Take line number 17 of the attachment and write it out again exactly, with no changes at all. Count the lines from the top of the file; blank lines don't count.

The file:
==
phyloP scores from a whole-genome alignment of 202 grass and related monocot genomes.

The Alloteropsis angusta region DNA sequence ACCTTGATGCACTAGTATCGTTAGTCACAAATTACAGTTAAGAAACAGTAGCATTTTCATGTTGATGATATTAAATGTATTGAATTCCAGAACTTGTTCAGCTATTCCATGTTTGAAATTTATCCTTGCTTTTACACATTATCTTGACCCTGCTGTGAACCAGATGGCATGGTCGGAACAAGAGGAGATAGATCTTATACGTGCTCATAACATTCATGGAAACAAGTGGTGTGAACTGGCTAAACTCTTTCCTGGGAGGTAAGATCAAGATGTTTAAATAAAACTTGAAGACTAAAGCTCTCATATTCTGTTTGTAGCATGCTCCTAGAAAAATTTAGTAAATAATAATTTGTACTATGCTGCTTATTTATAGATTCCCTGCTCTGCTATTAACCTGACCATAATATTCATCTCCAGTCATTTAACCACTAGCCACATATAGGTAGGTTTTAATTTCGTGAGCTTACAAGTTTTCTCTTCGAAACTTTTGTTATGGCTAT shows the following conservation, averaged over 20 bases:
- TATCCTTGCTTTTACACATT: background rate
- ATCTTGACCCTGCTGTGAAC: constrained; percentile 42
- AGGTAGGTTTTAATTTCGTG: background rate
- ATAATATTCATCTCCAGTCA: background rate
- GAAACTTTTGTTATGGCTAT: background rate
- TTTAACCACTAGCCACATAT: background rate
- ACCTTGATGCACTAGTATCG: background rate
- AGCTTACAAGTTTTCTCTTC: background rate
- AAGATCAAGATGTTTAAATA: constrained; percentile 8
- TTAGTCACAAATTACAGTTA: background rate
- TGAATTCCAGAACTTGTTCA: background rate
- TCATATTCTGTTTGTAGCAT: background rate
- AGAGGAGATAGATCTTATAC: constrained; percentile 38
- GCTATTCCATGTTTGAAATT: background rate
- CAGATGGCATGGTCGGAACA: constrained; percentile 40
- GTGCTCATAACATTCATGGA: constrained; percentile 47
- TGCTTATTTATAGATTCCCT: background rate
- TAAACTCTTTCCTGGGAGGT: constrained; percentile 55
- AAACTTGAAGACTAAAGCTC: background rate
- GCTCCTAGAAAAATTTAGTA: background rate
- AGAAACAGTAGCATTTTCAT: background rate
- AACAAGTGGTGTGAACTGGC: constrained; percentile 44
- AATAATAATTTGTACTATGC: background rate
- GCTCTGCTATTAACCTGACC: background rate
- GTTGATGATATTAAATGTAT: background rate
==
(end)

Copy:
- CAGATGGCATGGTCGGAACA: constrained; percentile 40